Then-White House chief of staff John Kelly, a retired Marine general, and Marine Gen. Joseph Dunford Jr., then-chairman of the Joint Chiefs of Staff, went to the Aisne-Marne cemetery instead, with no transportation problems reported.

Fast-forward two years to the publication just a few weeks ago of a piece in The Atlantic magazine written by Editorin-Chief Jeffrey Goldberg. He reported instances of Trump privately mocking and insulting American service members, including some who lost their lives while serving their country.

One of the examples cited was Trump’s cancelled visit to Aisne-Marne.

The Atlantic article credited as sources the separate accounts of four unnamed people “with firsthand knowledge” of a conversation that morning between the president and members of his senior staff. At one point, the sources recalled, “Trump said, ‘Why should I go to that cemetery? It’s filled with losers.   

In a different conversation, Trump called the Marines killed in Belleau Wood “suckers. 

The White House said The Atlantic report was false and later trotted out a variety of individuals who issued statements in vague language that seemed to support Trump’s denial.

But reporting teams for The Associated Press, The Washington Post, The New York Times and Fox News independently confirmed Goldberg’s accounts in The Atlantic.

This should come as no surprise. Between the presidential campaign of 2016 and his presidency to date, Trump has been at the center of the national stage for nearly 5½ years. We learned early on that factual accuracy and faithfulness to the truth were not among his concerns, and his documented record does not qualify him for any benefit of a doubt, should one exist.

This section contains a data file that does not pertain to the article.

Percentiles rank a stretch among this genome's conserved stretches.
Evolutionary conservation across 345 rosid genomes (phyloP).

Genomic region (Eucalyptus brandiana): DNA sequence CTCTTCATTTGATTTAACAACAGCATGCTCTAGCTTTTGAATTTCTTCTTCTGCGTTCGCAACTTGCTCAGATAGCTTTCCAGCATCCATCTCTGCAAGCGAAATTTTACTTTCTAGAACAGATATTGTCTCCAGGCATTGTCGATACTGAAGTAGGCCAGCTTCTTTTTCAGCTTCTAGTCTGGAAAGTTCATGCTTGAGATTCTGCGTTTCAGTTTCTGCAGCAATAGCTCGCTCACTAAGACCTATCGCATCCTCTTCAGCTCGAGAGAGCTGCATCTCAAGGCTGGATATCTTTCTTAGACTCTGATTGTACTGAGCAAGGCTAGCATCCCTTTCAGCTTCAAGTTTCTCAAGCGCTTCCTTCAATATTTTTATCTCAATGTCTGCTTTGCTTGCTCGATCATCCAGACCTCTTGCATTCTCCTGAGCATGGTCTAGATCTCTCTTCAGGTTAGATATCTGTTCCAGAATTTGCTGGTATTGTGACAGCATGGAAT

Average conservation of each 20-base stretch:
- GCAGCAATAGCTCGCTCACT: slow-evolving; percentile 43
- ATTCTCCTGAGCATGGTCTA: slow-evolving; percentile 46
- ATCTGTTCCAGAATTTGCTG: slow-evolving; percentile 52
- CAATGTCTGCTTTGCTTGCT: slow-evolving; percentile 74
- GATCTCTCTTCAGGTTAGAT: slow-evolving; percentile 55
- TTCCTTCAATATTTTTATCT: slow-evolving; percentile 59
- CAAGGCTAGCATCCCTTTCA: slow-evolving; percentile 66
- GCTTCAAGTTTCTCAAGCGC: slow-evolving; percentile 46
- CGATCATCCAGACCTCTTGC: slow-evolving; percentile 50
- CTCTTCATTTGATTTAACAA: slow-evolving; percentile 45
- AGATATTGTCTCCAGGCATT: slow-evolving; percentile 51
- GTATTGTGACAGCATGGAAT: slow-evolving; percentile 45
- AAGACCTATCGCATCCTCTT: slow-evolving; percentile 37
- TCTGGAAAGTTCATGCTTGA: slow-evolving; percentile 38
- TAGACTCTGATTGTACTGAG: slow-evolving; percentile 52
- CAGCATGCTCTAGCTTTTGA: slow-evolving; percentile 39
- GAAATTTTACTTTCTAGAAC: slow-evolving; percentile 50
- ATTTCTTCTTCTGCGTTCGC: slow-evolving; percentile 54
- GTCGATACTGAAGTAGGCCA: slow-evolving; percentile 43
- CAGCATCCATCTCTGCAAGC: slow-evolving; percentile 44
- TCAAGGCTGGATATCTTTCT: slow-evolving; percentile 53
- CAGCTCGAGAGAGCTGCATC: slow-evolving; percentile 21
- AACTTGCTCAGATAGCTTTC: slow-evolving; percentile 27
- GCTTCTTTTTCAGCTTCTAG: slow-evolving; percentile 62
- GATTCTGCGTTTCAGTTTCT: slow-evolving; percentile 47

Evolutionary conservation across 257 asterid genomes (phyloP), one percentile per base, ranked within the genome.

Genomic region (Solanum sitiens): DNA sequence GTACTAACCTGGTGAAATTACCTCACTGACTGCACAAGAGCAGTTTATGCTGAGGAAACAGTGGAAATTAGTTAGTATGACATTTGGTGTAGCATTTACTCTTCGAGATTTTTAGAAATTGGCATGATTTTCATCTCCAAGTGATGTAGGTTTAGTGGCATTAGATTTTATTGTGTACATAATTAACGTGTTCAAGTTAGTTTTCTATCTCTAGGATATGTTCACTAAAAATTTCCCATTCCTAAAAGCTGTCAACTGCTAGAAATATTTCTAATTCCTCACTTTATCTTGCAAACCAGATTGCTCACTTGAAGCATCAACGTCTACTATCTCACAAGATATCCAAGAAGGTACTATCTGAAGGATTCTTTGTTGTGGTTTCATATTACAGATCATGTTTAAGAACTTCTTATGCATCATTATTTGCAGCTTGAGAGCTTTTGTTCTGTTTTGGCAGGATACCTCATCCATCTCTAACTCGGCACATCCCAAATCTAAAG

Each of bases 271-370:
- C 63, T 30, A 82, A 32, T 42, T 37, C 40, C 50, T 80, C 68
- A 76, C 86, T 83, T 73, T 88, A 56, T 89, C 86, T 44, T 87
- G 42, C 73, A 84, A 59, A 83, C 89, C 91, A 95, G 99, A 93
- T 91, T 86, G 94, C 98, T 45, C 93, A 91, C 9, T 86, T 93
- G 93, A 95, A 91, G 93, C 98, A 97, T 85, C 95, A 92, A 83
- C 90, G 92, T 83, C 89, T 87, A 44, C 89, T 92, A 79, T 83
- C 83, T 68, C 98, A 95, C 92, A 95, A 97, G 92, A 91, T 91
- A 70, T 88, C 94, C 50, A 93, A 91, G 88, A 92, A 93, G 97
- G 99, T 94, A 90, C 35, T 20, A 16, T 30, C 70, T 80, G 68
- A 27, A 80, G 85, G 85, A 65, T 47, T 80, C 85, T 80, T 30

Indeed, the Post’s ongoing database of false and/or misleading statements made by Trump since he became president has the numbers. As of July 9, the database’s most recent update, Trump had racked up a total of 20,055 false or misleading statements in 1,267 days, an average of 15.8 per day.

Trump’s unconscionable insulting of American war dead in the French cemetery was far from the first time, let alone the only time, he has used similar words to insult and demean members of the U.S. military and veterans and then lied about it.

On July 18, 2015, Trump was featured at an event in Ames, Iowa, called the Family Leadership Summit. At one point, moderator Frank Luntz brought up the name of Republican Sen. John McCain of Arizona, who died three years later. Trump claimed to have raised a million dollars for McCain’s failed presidential bid in 2008.

According to video of the conversation, Trump then said to Luntz, “He lost, and he let us down. … He lost. I don’t like losers.”

When asked about the comment since, Trump has insisted that he has never called McCain a loser.

Luntz also pointed out that McCain was a war hero, but Trump challenged the characterization. 

Hes a war hero because he was captured,” Trump said, his voice dripping with sarcasm. “I like people that weren’t captured. OK?” 

McCain was a Navy combat pilot who was seriously injured when his plane was shot down in 1967 during the Vietnam War. He was captured and tortured by the North Vietnamese and spent more than five years as a prisoner of war. When his captors offered to release him earlier than other American service members who’d been imprisoned longer, McCain rejected the offer.

The soldiers shown on film in “They Shall Not Grow Old,”  many of them heartbreakingly young, came from the countries of what was then the British Empire, but it’s hard to sense any functional differences between their WWI experiences and those of their allies, which included military service members of the United States.

To Trump, they’re all suckers and losers.